The Giants have discussed sending Davis, who needs work hitting a breaking ball, and Ortmeier, who needs work defensively, to winter or fall ball. Second baseman Kevin Frandsen, 25, is also in the mix as the Giants contemplate the post-Bonds era, though struggling starter Ray Durham has another year on his contract.
Wilson, on the other hand, seems ready now. Hennessey currently is the closer, having converted 13 straight save chances, the most by a Giant since Rod Beck in 1997, but management talks about Wilson -- more of a strikeout pitcher (he throws his fastball in the high 90s) than Hennessey -- becoming the closer next year.
For now, Wilson, 25, is the set-up man and has 10 scoreless appearances since his Aug. 11 recall from Fresno, where 14 of his final 15 outings were scoreless.
"Being a closer is my dream," Wilson said. "I like when the game's on the line. I like going in in that situation. You have to acquire the taste for it. By closing the last two years in the minor leagues, it's something I feel very comfortable doing. But being the set-up man is comparable to being the closer. I'm doing that right now, and it's awesome."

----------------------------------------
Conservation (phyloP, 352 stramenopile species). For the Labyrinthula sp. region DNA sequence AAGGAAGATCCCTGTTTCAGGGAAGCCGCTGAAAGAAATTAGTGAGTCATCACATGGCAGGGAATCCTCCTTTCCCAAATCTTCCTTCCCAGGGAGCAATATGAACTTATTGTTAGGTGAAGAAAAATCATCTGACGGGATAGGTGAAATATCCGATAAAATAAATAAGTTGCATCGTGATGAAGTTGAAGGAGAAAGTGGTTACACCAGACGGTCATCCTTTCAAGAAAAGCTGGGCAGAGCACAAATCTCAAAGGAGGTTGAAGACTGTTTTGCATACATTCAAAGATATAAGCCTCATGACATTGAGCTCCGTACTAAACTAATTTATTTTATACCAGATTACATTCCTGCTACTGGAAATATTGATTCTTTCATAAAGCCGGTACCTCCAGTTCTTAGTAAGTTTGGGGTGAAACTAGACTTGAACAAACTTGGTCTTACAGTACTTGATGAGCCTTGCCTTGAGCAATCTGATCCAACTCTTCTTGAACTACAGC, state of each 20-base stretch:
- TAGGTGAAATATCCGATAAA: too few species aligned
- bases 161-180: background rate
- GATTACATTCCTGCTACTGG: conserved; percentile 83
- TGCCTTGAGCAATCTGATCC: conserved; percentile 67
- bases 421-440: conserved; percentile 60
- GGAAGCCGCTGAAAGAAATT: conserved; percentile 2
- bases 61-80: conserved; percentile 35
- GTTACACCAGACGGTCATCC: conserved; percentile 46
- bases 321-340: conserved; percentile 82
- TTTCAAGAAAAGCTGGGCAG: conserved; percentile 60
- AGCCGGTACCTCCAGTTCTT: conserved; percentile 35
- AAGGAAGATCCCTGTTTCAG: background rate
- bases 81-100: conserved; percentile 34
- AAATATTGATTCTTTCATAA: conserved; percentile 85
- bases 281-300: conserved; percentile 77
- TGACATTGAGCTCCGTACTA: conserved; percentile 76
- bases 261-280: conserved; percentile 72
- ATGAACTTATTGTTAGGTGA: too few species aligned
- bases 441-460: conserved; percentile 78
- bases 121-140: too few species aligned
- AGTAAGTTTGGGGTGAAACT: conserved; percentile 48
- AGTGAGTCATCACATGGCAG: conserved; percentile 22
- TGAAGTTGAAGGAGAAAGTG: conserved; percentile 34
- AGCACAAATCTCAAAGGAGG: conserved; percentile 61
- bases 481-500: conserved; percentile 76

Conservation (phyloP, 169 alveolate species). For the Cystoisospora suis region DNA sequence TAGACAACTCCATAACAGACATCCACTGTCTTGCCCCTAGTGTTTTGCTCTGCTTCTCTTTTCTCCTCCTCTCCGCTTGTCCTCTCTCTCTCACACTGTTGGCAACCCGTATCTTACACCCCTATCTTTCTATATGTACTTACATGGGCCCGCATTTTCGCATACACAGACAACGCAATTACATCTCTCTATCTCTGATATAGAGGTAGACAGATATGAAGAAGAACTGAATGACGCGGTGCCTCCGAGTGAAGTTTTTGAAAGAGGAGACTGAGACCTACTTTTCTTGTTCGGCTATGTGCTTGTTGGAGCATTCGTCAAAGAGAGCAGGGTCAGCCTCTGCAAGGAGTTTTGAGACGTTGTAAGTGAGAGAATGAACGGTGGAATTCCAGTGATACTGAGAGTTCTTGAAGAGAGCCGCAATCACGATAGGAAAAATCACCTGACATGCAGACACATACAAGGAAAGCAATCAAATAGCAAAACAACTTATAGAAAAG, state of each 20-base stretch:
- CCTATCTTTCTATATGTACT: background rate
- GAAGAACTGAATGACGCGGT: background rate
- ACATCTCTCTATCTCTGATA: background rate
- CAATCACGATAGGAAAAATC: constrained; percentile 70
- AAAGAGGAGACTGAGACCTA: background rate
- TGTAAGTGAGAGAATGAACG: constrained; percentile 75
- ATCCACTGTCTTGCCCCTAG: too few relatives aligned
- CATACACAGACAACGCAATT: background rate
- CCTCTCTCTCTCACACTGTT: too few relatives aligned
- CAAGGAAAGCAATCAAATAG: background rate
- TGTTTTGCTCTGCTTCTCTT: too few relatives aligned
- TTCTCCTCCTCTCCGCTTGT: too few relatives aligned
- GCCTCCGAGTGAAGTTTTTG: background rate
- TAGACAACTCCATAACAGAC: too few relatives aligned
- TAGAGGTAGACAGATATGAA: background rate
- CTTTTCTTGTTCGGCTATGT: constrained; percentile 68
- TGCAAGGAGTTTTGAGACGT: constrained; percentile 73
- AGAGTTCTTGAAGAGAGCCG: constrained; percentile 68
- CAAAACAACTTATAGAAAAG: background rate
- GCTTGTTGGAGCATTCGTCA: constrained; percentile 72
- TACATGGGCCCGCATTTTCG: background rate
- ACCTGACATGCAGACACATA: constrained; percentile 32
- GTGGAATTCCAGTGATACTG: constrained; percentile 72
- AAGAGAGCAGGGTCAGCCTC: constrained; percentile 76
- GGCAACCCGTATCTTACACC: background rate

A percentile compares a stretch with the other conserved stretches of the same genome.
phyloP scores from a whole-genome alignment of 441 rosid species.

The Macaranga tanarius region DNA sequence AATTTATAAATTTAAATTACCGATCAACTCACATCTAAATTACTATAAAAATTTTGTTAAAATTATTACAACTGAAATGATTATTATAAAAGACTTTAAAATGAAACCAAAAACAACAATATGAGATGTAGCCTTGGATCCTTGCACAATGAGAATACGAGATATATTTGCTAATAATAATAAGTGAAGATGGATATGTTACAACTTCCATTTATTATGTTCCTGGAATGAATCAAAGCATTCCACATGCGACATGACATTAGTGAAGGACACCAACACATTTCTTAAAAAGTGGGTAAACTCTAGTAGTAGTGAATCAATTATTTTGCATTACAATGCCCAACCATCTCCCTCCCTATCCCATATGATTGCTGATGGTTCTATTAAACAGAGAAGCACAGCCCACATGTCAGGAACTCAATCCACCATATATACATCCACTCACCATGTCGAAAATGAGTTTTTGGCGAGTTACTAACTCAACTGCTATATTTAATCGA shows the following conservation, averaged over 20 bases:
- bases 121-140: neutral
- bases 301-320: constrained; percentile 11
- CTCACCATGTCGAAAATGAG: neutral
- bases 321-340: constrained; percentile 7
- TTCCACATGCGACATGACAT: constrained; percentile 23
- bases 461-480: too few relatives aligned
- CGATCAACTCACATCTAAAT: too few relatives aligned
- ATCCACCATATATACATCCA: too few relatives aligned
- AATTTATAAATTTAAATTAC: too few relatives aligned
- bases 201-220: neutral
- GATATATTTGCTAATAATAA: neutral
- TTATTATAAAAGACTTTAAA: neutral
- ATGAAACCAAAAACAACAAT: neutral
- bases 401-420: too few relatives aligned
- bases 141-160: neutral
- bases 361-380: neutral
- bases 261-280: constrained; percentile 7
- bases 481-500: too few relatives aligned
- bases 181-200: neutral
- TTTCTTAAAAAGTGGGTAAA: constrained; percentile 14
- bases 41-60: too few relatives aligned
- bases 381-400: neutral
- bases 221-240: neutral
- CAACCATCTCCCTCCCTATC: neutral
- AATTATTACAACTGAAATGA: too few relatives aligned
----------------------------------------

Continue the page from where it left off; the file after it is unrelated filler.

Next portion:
In spring training, Wilson was a candidate to make the Opening Day roster, but only if Armando Benitez was traded. Benitez, however, had a solid spring and stayed. Wilson struggled and was optioned to Fresno. Benitez eventually bombed and was dealt to Florida, opening the door for Hennessey and possibly Wilson.
Davis and Ortmeier, meanwhile, are looking to win jobs, whether or not Bonds will be a Giant in 2008.
"The evaluation process is ongoing," Bochy said. "Now we're getting toward the end of the season, and we're going to have to make decisions. It's important for these kids to get playing time and show what they can do."
John Shea is the national baseball writer for the San Francisco Chronicle.